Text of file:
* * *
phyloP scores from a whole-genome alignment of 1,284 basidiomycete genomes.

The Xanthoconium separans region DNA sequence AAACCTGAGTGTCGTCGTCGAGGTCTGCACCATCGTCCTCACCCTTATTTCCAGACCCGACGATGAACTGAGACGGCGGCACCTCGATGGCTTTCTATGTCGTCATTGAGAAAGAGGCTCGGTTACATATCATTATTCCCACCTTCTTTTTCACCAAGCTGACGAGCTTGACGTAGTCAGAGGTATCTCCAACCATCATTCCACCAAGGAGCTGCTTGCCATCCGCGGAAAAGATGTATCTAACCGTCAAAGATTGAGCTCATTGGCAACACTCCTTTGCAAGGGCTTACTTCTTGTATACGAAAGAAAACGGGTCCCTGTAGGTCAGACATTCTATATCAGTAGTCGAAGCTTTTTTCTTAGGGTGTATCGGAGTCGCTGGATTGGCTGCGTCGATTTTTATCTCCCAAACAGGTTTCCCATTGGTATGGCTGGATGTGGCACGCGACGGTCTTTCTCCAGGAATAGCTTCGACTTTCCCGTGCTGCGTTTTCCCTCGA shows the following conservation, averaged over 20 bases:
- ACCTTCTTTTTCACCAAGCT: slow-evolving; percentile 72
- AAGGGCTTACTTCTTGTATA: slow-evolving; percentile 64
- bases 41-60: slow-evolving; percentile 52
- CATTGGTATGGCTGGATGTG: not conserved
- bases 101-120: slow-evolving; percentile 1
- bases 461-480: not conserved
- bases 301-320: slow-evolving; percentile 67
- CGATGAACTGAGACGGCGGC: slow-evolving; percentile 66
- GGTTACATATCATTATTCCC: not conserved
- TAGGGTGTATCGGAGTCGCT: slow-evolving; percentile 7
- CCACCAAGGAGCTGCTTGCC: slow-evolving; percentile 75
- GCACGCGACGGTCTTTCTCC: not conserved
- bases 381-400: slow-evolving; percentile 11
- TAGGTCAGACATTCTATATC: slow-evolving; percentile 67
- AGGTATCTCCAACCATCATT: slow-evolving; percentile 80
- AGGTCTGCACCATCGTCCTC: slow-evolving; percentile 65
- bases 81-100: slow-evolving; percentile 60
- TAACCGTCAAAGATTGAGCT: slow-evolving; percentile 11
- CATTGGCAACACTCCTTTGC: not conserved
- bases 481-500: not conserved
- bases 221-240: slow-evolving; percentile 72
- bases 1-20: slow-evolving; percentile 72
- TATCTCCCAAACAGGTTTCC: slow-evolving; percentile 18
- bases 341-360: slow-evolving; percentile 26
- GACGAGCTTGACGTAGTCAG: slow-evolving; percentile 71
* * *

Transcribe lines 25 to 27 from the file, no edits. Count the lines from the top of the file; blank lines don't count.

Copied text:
- TATCTCCCAAACAGGTTTCC: slow-evolving; percentile 18
- bases 341-360: slow-evolving; percentile 26
- GACGAGCTTGACGTAGTCAG: slow-evolving; percentile 71